Review – Ironheart: The Primal Deception by Dakota Kemp


Synopsis: For Jack Booker, an orphan from the cutthroat streets of Victorian, life is about survival. The squabbles of the imperial aristocracy are of no importance to him; neither does he concern himself with the machinations of the empire’s gods, the Primals, who rule humanity with indifferent disdain. Power plots amongst the mighty mean little in the grungy alleys of the undercity, where only one rule truly matters: Only the strong survive. It is a daily struggle. This struggle becomes even more deadly when Fist, an underworld mob boss with delusions of grandeur, embroils his gang in a game far above their league. Soon, Jack finds himself thrust into a web of intrigue, subterfuge, and rebellion when he encounters the enigmatic Freedom, a revolutionary with an uncompromising vision for the future and a deep hatred for the Primal Empire. Forces beyond Jack’s comprehension command subjects like pieces on a chessboard – and, somehow, he may have just become the most important pawn…

It took me a little bit to get used to the Primal names that not only describe the character but also the special powers the deity holds. I found it interesting that rebel leader is Freedom and the emperor is Tyranny. It definitely is a different concept that is unique to this story. I also felt the author did a masterful job of taking the reader between three different timelines for a good portion of the book. Within the timeline jumps, we learn of the painful past of Jack Booker and how he ends up with the rebel god’s organization. The story pace moves pretty quickly and I found myself eagerly reading to see if Jack will make the difference.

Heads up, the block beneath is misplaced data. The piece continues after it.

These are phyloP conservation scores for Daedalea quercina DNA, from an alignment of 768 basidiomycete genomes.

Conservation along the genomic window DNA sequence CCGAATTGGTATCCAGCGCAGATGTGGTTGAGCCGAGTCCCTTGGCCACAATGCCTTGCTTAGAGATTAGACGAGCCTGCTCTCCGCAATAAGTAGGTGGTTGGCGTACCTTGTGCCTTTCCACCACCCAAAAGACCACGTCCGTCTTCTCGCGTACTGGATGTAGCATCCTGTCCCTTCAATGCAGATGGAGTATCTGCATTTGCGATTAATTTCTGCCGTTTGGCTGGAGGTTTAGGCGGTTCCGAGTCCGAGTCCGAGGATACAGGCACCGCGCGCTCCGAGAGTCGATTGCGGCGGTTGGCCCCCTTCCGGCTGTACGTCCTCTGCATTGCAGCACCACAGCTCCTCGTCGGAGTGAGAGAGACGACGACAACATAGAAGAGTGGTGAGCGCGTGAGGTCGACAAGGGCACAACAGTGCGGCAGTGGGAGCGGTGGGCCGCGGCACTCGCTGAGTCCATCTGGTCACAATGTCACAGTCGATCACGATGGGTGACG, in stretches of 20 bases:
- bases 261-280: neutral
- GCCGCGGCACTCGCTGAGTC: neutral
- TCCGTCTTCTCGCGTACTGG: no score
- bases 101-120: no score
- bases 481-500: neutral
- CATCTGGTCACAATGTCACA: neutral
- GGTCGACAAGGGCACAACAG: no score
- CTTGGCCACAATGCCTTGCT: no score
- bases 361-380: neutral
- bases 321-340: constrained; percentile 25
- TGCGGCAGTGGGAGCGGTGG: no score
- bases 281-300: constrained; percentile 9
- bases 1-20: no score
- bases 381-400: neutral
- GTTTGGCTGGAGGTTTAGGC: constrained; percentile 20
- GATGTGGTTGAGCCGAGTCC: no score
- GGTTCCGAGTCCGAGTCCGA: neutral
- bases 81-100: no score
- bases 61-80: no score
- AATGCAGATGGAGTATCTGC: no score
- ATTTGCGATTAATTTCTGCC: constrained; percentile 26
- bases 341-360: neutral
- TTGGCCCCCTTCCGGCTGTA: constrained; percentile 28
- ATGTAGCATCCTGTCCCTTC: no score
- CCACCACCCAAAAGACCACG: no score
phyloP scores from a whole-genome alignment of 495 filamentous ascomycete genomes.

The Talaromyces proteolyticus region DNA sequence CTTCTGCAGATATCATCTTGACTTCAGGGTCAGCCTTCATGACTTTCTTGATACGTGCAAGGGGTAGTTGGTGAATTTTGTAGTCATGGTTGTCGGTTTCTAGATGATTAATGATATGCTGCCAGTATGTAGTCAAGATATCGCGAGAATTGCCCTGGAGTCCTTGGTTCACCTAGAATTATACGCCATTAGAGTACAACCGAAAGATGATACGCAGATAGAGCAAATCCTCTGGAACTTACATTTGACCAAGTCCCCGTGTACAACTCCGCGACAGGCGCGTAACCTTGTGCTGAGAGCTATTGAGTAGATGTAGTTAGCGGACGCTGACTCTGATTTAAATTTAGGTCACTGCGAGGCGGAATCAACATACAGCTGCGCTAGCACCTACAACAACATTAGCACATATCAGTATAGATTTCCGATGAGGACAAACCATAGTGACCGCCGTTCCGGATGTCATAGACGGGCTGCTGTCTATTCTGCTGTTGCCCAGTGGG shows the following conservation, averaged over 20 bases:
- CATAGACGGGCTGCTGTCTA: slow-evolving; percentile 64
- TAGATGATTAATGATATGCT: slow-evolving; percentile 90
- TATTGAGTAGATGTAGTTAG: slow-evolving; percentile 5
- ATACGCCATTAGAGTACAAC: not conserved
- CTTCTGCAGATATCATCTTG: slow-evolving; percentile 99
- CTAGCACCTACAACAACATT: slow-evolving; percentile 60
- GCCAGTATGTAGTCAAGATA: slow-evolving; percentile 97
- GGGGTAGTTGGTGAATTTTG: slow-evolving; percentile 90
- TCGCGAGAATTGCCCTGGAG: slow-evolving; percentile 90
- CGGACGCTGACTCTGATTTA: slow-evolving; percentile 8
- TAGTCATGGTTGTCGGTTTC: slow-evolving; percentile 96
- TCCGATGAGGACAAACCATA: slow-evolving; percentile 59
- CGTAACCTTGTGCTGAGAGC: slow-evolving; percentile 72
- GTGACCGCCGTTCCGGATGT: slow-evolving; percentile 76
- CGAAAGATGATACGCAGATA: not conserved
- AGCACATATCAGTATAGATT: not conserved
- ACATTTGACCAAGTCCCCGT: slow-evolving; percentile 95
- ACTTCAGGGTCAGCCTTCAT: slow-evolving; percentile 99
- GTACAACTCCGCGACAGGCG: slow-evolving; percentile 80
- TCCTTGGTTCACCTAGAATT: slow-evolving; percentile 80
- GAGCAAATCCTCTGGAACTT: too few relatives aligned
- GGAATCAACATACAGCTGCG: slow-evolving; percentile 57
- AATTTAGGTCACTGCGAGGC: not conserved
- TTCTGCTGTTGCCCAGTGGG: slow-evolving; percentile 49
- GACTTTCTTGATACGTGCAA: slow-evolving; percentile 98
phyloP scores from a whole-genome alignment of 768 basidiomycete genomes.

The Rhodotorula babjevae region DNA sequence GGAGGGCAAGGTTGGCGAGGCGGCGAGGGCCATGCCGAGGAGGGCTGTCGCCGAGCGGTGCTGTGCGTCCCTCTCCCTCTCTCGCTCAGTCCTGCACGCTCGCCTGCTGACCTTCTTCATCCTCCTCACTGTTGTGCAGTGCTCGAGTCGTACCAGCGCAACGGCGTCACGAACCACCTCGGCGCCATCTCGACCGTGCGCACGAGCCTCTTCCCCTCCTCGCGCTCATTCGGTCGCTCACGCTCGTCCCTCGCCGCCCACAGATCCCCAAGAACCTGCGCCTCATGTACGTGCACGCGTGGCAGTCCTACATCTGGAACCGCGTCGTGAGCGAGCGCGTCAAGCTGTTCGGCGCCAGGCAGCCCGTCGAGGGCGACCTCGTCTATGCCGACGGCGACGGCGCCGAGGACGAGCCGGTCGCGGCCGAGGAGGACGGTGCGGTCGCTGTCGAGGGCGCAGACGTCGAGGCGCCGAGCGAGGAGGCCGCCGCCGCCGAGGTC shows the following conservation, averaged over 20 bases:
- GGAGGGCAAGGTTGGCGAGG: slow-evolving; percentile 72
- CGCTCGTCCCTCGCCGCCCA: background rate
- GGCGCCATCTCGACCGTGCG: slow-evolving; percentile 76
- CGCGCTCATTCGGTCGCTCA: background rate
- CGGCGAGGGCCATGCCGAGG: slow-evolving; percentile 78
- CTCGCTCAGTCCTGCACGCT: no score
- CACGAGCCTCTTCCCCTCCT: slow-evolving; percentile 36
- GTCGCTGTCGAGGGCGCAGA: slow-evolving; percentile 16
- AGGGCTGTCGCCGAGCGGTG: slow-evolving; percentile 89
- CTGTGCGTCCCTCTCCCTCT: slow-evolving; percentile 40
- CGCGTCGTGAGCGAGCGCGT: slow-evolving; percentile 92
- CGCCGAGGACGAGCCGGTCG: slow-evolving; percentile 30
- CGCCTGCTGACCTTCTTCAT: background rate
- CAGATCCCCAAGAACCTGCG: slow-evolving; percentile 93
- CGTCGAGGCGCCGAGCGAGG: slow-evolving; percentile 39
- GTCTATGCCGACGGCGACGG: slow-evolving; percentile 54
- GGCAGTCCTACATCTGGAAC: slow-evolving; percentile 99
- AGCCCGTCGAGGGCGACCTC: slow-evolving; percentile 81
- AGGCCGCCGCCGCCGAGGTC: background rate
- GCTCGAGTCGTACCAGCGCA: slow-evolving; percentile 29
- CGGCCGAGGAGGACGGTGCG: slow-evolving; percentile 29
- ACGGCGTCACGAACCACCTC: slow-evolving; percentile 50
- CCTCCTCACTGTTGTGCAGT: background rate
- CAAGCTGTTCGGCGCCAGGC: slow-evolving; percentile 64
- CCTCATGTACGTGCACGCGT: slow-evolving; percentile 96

The characters are well developed and authentic. I could see the passionate drive of Freedom, the scornful intelligence of Pride, the sarcastic humor of Valen and the military bearing of Rook. Jack has a strong personality and often tries to hide/blend in but he is  a natural born leader even being so young. I like the personal growth seen in Jack as he stops denying his strength and accepting friendship with others. Overall, great read for anyone who loves young adult books that contain science fiction and fantasy.


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